Sometimes it’s easy to think that your normal is the only way of life, but this experience exposed me to completely new opportunities and challenges that I never thought I would face.

It’s reinforced the idea to me that diversity needs to be embraced, not just with people, but also in workplace practices.

We can learn so much more if large groups of people collaborate together, sharing ideas and professional opinions, with enthusiasm and respect.

Using this approach, we can make positive changes to healthcare, driving an ambition forward with the goal being to provide the highest quality of care possible to those who need it.

Teamwork drives change, but a team celebrating diversity, strives towards positive change for all – I know which team I would rather be a part of.

Embrace the unknown

This opportunity has urged me to embrace the unknown, welcome change and challenge and to remain optimistic in all situations. In healthcare, these skills are assets to overcome the daily complications that so commonly arise.

My confidence in my ambition to strive forward, to achieve my career aims – to create the greatest possible impact upon those in need – has strengthened.

This experience has given me the courage to believe in myself and my ability to make my goals a reality.

The development of my non-verbal communication skills has progressed to beyond what I originally thought possible. Leading exercise classes independently and motivating individuals through their rehabilitation, without any common language, has advanced my use of facial expressions and body language in physiotherapy practice.

A priceless learning opportunity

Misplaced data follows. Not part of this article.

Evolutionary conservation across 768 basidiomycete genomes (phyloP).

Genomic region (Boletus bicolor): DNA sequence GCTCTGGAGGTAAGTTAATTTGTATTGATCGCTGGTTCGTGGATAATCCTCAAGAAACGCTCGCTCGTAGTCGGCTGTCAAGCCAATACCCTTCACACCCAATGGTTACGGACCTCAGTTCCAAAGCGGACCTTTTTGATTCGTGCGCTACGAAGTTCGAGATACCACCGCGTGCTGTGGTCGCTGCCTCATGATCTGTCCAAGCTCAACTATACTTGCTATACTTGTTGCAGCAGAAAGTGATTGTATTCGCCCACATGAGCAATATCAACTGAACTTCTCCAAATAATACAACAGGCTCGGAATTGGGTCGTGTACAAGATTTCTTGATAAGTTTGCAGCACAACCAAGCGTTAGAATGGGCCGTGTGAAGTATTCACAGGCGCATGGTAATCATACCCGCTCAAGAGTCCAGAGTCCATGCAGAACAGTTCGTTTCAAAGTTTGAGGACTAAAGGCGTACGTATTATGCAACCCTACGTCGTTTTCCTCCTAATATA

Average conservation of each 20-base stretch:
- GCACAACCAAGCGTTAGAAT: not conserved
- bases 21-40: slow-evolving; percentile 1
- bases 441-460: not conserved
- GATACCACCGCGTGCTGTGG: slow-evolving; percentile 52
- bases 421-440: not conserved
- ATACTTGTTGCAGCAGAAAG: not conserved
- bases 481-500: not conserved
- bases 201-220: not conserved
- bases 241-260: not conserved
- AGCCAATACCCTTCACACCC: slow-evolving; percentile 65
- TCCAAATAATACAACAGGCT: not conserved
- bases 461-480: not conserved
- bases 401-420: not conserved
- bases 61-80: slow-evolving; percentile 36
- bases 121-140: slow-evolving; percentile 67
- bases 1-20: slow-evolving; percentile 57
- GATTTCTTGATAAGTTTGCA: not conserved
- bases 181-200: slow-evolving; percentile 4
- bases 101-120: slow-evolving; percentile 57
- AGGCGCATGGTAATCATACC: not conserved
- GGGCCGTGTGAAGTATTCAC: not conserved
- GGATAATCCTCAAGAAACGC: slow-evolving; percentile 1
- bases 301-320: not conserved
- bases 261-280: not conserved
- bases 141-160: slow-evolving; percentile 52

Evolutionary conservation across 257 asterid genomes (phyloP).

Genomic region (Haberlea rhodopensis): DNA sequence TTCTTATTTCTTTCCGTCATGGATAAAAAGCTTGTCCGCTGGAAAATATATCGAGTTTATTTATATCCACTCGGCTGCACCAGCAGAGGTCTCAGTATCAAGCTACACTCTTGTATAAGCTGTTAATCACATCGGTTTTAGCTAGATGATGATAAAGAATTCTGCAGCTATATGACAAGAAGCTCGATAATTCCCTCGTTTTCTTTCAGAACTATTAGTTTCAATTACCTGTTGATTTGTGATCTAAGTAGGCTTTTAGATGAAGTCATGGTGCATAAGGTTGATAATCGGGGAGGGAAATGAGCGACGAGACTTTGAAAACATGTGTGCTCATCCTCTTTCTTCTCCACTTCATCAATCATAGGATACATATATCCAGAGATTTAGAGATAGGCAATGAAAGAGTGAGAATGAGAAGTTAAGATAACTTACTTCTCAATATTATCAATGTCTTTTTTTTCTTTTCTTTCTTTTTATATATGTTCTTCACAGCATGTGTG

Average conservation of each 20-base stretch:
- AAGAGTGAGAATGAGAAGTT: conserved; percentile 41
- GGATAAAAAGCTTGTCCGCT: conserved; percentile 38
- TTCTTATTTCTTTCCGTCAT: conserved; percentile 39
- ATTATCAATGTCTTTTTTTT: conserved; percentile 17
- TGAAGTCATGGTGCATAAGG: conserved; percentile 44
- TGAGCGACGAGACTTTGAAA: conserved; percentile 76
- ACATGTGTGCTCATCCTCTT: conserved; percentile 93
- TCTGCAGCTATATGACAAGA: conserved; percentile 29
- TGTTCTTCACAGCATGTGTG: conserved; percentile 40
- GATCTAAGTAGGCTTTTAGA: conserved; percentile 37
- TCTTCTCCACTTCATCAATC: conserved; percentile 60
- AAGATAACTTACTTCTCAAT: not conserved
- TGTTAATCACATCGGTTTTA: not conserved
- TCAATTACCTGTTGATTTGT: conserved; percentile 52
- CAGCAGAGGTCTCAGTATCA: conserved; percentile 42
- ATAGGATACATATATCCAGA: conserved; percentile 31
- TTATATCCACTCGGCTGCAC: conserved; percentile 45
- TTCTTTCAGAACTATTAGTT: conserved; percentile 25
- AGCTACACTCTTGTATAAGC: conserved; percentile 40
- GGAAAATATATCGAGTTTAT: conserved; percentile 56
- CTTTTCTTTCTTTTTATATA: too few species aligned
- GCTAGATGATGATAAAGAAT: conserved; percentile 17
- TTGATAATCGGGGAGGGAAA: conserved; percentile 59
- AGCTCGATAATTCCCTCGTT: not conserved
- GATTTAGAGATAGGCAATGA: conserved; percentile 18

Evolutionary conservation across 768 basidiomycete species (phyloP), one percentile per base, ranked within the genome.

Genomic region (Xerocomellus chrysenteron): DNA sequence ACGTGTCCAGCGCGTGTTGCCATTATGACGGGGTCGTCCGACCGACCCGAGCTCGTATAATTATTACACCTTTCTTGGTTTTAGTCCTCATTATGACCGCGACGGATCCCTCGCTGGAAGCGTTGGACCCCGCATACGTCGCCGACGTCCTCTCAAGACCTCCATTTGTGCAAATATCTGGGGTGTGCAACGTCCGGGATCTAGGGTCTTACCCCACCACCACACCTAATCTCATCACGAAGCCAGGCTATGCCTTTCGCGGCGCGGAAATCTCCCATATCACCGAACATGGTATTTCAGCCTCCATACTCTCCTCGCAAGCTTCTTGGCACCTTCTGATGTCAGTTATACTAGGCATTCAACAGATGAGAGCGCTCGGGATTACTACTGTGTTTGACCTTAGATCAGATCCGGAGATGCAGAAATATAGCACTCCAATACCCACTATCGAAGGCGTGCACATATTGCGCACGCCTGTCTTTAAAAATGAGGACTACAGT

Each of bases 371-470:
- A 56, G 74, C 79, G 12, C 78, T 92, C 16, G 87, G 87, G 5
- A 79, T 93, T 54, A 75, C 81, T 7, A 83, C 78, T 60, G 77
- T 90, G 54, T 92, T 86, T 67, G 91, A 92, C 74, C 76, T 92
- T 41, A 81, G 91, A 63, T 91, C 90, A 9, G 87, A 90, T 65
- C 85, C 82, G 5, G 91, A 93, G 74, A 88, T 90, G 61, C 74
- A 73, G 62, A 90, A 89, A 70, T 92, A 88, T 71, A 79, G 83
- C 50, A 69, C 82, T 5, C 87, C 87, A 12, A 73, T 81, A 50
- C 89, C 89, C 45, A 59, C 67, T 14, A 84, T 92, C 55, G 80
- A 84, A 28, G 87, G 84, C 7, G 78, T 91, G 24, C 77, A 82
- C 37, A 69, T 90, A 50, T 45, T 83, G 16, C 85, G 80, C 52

This learning opportunity has been priceless and upon returning to my next clinical placement, I plan on progressing my ability of reading and responding to a patient’s body language. I will achieve this by associating a patient’s spoken words with their use of body language, which I can then apply if an absence of language becomes present in my future career.

This opportunity took me far outside of my comfort zone. As an individual with limited international travelling experience, the idea of moving abroad for any length of time was a daunting thought. However, this trip has taught me the wonders of diversity and encouraged me to embrace differing cultural traditions and ways of life.

My appreciation towards planet Earth has grown enormously. My aim upon returning to the UK is to reduce the negative impact that I make upon the planet and to encourage others to do the same, in aid of the whole ecosystem.

Advice to other students: Just go for it!

What are you waiting for?!

Just apply and think about the practicalities and logistics later – filling in that application form will be the best decision that you ever make!

Don’t think you’re not good enough, because you are! Just go for it!